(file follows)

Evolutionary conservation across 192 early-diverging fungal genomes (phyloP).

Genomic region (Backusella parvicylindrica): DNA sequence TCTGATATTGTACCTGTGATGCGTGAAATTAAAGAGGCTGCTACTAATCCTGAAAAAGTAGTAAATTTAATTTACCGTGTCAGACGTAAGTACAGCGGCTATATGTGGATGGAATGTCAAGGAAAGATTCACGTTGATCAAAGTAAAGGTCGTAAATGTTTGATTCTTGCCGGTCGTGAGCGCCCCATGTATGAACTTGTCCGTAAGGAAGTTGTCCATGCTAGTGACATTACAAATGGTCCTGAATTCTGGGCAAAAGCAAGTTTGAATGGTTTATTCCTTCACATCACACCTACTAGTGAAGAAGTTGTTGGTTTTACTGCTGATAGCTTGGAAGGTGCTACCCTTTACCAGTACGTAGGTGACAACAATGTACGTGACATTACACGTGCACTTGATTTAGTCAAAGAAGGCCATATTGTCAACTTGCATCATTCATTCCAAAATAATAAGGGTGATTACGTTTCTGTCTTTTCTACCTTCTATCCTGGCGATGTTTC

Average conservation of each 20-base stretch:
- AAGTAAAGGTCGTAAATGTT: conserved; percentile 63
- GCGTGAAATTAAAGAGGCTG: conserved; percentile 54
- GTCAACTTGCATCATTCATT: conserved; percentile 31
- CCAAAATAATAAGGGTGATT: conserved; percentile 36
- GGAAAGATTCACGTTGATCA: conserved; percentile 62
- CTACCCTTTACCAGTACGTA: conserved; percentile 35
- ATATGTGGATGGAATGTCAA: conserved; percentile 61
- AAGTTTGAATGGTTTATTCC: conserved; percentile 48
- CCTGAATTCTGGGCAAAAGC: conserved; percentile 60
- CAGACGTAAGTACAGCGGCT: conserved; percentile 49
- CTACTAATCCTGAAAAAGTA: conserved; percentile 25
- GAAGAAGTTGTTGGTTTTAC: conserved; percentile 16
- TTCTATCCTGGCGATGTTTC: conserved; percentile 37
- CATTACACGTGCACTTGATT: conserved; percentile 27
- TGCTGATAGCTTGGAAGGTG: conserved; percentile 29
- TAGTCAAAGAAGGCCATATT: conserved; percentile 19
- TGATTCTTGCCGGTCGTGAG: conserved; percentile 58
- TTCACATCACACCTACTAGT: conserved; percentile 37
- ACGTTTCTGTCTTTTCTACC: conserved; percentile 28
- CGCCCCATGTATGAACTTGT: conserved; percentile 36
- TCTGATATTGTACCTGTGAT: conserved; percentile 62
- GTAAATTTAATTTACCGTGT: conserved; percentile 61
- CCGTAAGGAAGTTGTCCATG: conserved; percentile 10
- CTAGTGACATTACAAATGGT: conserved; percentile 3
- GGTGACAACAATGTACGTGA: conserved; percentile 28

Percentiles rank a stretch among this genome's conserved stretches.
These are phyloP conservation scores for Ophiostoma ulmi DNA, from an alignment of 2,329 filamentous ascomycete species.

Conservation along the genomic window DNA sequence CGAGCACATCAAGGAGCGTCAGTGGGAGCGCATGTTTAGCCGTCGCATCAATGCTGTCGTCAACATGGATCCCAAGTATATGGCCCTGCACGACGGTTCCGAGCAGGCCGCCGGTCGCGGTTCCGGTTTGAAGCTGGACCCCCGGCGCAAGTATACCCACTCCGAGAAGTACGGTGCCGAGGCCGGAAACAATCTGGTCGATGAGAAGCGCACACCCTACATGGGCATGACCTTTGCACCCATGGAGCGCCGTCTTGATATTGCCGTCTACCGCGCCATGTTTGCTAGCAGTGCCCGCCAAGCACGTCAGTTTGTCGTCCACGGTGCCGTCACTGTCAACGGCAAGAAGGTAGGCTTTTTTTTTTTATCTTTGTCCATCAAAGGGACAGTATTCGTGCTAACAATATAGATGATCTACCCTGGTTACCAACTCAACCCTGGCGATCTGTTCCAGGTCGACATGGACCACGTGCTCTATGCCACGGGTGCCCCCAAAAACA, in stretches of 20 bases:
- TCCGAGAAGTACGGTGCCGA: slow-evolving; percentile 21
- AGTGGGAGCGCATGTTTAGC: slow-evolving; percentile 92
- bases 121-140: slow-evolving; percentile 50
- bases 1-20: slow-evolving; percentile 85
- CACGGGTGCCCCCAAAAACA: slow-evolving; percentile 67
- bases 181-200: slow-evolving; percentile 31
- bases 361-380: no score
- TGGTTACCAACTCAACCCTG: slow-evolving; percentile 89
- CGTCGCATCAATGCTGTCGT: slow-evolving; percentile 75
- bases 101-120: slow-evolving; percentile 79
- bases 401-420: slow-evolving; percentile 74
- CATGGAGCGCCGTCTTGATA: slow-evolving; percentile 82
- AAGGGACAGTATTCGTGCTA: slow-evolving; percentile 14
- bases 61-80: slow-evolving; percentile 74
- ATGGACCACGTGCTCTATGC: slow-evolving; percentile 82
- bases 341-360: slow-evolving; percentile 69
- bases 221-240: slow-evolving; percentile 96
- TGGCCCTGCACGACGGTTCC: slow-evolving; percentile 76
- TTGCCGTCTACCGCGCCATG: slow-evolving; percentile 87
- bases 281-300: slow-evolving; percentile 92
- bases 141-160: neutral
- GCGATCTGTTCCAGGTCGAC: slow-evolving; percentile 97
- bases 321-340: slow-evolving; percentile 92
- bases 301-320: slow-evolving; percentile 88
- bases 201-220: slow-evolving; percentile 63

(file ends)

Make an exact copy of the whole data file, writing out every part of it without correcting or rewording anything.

Evolutionary conservation across 192 early-diverging fungal genomes (phyloP).

Genomic region (Backusella parvicylindrica): DNA sequence TCTGATATTGTACCTGTGATGCGTGAAATTAAAGAGGCTGCTACTAATCCTGAAAAAGTAGTAAATTTAATTTACCGTGTCAGACGTAAGTACAGCGGCTATATGTGGATGGAATGTCAAGGAAAGATTCACGTTGATCAAAGTAAAGGTCGTAAATGTTTGATTCTTGCCGGTCGTGAGCGCCCCATGTATGAACTTGTCCGTAAGGAAGTTGTCCATGCTAGTGACATTACAAATGGTCCTGAATTCTGGGCAAAAGCAAGTTTGAATGGTTTATTCCTTCACATCACACCTACTAGTGAAGAAGTTGTTGGTTTTACTGCTGATAGCTTGGAAGGTGCTACCCTTTACCAGTACGTAGGTGACAACAATGTACGTGACATTACACGTGCACTTGATTTAGTCAAAGAAGGCCATATTGTCAACTTGCATCATTCATTCCAAAATAATAAGGGTGATTACGTTTCTGTCTTTTCTACCTTCTATCCTGGCGATGTTTC

Average conservation of each 20-base stretch:
- AAGTAAAGGTCGTAAATGTT: conserved; percentile 63
- GCGTGAAATTAAAGAGGCTG: conserved; percentile 54
- GTCAACTTGCATCATTCATT: conserved; percentile 31
- CCAAAATAATAAGGGTGATT: conserved; percentile 36
- GGAAAGATTCACGTTGATCA: conserved; percentile 62
- CTACCCTTTACCAGTACGTA: conserved; percentile 35
- ATATGTGGATGGAATGTCAA: conserved; percentile 61
- AAGTTTGAATGGTTTATTCC: conserved; percentile 48
- CCTGAATTCTGGGCAAAAGC: conserved; percentile 60
- CAGACGTAAGTACAGCGGCT: conserved; percentile 49
- CTACTAATCCTGAAAAAGTA: conserved; percentile 25
- GAAGAAGTTGTTGGTTTTAC: conserved; percentile 16
- TTCTATCCTGGCGATGTTTC: conserved; percentile 37
- CATTACACGTGCACTTGATT: conserved; percentile 27
- TGCTGATAGCTTGGAAGGTG: conserved; percentile 29
- TAGTCAAAGAAGGCCATATT: conserved; percentile 19
- TGATTCTTGCCGGTCGTGAG: conserved; percentile 58
- TTCACATCACACCTACTAGT: conserved; percentile 37
- ACGTTTCTGTCTTTTCTACC: conserved; percentile 28
- CGCCCCATGTATGAACTTGT: conserved; percentile 36
- TCTGATATTGTACCTGTGAT: conserved; percentile 62
- GTAAATTTAATTTACCGTGT: conserved; percentile 61
- CCGTAAGGAAGTTGTCCATG: conserved; percentile 10
- CTAGTGACATTACAAATGGT: conserved; percentile 3
- GGTGACAACAATGTACGTGA: conserved; percentile 28

Percentiles rank a stretch among this genome's conserved stretches.
These are phyloP conservation scores for Ophiostoma ulmi DNA, from an alignment of 2,329 filamentous ascomycete species.

Conservation along the genomic window DNA sequence CGAGCACATCAAGGAGCGTCAGTGGGAGCGCATGTTTAGCCGTCGCATCAATGCTGTCGTCAACATGGATCCCAAGTATATGGCCCTGCACGACGGTTCCGAGCAGGCCGCCGGTCGCGGTTCCGGTTTGAAGCTGGACCCCCGGCGCAAGTATACCCACTCCGAGAAGTACGGTGCCGAGGCCGGAAACAATCTGGTCGATGAGAAGCGCACACCCTACATGGGCATGACCTTTGCACCCATGGAGCGCCGTCTTGATATTGCCGTCTACCGCGCCATGTTTGCTAGCAGTGCCCGCCAAGCACGTCAGTTTGTCGTCCACGGTGCCGTCACTGTCAACGGCAAGAAGGTAGGCTTTTTTTTTTTATCTTTGTCCATCAAAGGGACAGTATTCGTGCTAACAATATAGATGATCTACCCTGGTTACCAACTCAACCCTGGCGATCTGTTCCAGGTCGACATGGACCACGTGCTCTATGCCACGGGTGCCCCCAAAAACA, in stretches of 20 bases:
- TCCGAGAAGTACGGTGCCGA: slow-evolving; percentile 21
- AGTGGGAGCGCATGTTTAGC: slow-evolving; percentile 92
- bases 121-140: slow-evolving; percentile 50
- bases 1-20: slow-evolving; percentile 85
- CACGGGTGCCCCCAAAAACA: slow-evolving; percentile 67
- bases 181-200: slow-evolving; percentile 31
- bases 361-380: no score
- TGGTTACCAACTCAACCCTG: slow-evolving; percentile 89
- CGTCGCATCAATGCTGTCGT: slow-evolving; percentile 75
- bases 101-120: slow-evolving; percentile 79
- bases 401-420: slow-evolving; percentile 74
- CATGGAGCGCCGTCTTGATA: slow-evolving; percentile 82
- AAGGGACAGTATTCGTGCTA: slow-evolving; percentile 14
- bases 61-80: slow-evolving; percentile 74
- ATGGACCACGTGCTCTATGC: slow-evolving; percentile 82
- bases 341-360: slow-evolving; percentile 69
- bases 221-240: slow-evolving; percentile 96
- TGGCCCTGCACGACGGTTCC: slow-evolving; percentile 76
- TTGCCGTCTACCGCGCCATG: slow-evolving; percentile 87
- bases 281-300: slow-evolving; percentile 92
- bases 141-160: neutral
- GCGATCTGTTCCAGGTCGAC: slow-evolving; percentile 97
- bases 321-340: slow-evolving; percentile 92
- bases 301-320: slow-evolving; percentile 88
- bases 201-220: slow-evolving; percentile 63